Our Voices, Our Streets: Photographs by Kevin Bubriski
March 28 – December 31
The American street has always been the ultimate public venue for political and cultural expression. The images by Kevin Bubriski, an internationally renowned documentary photographer who lives in southern Vermont, are from his new photo book (to be released in April), which covers a decade of American street protest that began on January 20, 2001 with the inauguration of George W. Bush and ended with Occupy Wall Street in October of 2011. The photographs seen here chronicle events in Bennington that took place between 2001 and 2004. The book includes images from New York and Washington, D.C., as well.
The gatherings were large and sometimes small, and in both cases usually unnoticed by the mainstream media. Bubriski’s street portraits show a diversity of Americans: veterans, families of men and women on active duty, families of the victims of the 9/11 tragedy, parents of U.S. servicemen and women killed in the Iraq War, security personnel, police, Muslim Americans, anti-war activists, disenfranchised minorities, and anarchist youth. The common denominators that unite these images are the lens of the Hasselblad camera and the public stage of the American streets.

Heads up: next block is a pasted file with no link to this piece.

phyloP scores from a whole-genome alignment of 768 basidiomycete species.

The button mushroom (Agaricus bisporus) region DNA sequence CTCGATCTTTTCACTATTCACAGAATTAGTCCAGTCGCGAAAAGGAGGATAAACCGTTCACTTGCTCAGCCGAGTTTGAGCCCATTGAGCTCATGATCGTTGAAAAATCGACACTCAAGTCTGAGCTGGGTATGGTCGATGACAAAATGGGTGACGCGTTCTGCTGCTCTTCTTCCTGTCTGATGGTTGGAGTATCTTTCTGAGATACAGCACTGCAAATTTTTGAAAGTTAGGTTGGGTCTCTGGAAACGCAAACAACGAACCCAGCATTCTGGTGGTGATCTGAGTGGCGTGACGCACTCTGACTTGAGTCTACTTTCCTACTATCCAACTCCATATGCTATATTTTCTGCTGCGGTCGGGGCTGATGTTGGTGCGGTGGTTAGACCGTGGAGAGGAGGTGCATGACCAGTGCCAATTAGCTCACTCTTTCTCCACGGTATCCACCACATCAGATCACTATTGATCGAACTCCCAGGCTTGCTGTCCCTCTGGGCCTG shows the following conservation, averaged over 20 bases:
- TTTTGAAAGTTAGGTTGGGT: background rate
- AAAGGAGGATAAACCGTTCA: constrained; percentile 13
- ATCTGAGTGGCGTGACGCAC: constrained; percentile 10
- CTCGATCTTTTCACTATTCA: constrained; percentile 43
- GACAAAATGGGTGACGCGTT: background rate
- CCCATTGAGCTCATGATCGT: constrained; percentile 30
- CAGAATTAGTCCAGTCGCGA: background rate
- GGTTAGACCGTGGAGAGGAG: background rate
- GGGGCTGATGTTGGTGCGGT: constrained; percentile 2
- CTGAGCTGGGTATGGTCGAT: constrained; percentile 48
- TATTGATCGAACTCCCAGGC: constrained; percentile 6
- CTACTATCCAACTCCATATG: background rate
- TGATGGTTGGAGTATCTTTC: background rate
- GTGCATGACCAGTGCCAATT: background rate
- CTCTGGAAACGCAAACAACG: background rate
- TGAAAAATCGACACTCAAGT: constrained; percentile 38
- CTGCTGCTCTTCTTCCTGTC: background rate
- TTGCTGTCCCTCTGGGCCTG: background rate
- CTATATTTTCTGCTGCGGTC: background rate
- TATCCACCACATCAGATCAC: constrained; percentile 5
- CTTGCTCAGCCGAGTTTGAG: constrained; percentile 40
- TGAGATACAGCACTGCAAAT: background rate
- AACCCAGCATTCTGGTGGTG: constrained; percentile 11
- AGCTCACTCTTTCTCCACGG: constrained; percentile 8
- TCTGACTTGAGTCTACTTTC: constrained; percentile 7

Our Voices, Our Streets: American Protests 2001-2011, with a foreword by Lucy McKeon and afterword by Howard Zinn, will be published by powerHouse Books in April 2020.
Related Event: Bubriski will be giving an artist talk at the Museum about his new book Saturday, May 2, at 2:00 pm. Kevin Bubriski’s fine art photography is in the permanent collections of the Museum of Modern Art, Metropolitan Museum of Art, San Francisco Museum of Modern Art, and Bibliothèque Nationale, Paris, and he is the recipient of Guggenheim and NEA fellowships. From 2016–2017 Bubriski was a Senior Scholar Fulbright Fellow in Nepal, where he pursued his photography in Nepal’s remotest regions. Bubriski lives with his wife in Shaftsbury, Vermont.